The Australian government's new policy paper, Australia in the Asian Century, was released yesterday. It's late, and I don't mean the extra six months it took to be released. 'The Asian Century' has been going for quite a while, and Australia is still playing catch-up.
We have had some great government papers on Asia before, the Garnaut and Ingleson Reports being two of them, and it's a pity that governments have such short memories about those documents. The recommendations in the new White Paper about Mandarin, Hindi, Indonesian and Japanese being core languages for schools and universities is a pared-back version of the Ingleson Report's recommendations, and a sad reflection on the fact that governments seem to have given up on Thai and other significant Asian languages.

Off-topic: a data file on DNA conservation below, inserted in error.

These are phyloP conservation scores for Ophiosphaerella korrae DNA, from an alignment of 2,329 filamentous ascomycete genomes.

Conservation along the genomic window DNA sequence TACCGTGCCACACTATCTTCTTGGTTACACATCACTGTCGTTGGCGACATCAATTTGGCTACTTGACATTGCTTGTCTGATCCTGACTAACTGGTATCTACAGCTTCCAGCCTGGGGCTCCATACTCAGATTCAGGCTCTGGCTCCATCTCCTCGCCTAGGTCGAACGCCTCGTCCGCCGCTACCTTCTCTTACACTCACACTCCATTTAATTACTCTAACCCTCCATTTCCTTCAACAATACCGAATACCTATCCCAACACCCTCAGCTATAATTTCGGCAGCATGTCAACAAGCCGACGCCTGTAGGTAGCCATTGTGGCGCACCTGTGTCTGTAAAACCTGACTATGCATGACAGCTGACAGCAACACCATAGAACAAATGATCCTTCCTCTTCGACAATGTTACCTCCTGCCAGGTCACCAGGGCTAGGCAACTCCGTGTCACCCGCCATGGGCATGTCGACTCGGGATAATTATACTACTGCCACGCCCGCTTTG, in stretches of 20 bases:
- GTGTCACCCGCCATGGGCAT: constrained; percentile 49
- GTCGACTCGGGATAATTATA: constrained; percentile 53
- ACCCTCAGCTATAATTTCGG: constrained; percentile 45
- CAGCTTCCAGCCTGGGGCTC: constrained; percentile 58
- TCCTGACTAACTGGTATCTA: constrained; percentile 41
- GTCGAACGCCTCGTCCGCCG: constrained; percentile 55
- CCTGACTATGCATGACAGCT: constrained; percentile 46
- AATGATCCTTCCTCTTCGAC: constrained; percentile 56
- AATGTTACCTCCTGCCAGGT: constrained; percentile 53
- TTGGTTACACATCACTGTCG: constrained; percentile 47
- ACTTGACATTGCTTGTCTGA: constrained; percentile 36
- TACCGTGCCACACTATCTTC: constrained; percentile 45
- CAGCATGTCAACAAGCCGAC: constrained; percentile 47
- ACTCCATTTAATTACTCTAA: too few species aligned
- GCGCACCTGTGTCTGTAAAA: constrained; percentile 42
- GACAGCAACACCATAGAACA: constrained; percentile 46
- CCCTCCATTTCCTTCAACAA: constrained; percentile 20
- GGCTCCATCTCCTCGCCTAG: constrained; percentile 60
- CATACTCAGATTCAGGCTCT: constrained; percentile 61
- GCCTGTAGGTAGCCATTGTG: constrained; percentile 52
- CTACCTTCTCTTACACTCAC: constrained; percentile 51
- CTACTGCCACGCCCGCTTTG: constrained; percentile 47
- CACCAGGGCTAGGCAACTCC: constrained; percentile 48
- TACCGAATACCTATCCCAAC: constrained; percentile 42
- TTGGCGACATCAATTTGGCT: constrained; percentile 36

The problem with the language recommendations is that they are largely unfunded. Existing schemes are not being replaced, and while the government is prepared to spend large amounts elsewhere, it does not want to commit in other vital areas. The solution to lack of funding is that everyone can study on-line, especially through the new National Broadband Network. This seems a remarkable confusion between a medium and its content, and anyone who has done any on-line teaching will tell you, it's expensive to set up, difficult to maintain, and students always prefer face-to-face experiences. As someone with 15 years' experience in the area, I know that students find the discipline of self-learning involved very difficult, and the main virtue of on-line learning is that it is a good supplement to class-room experience.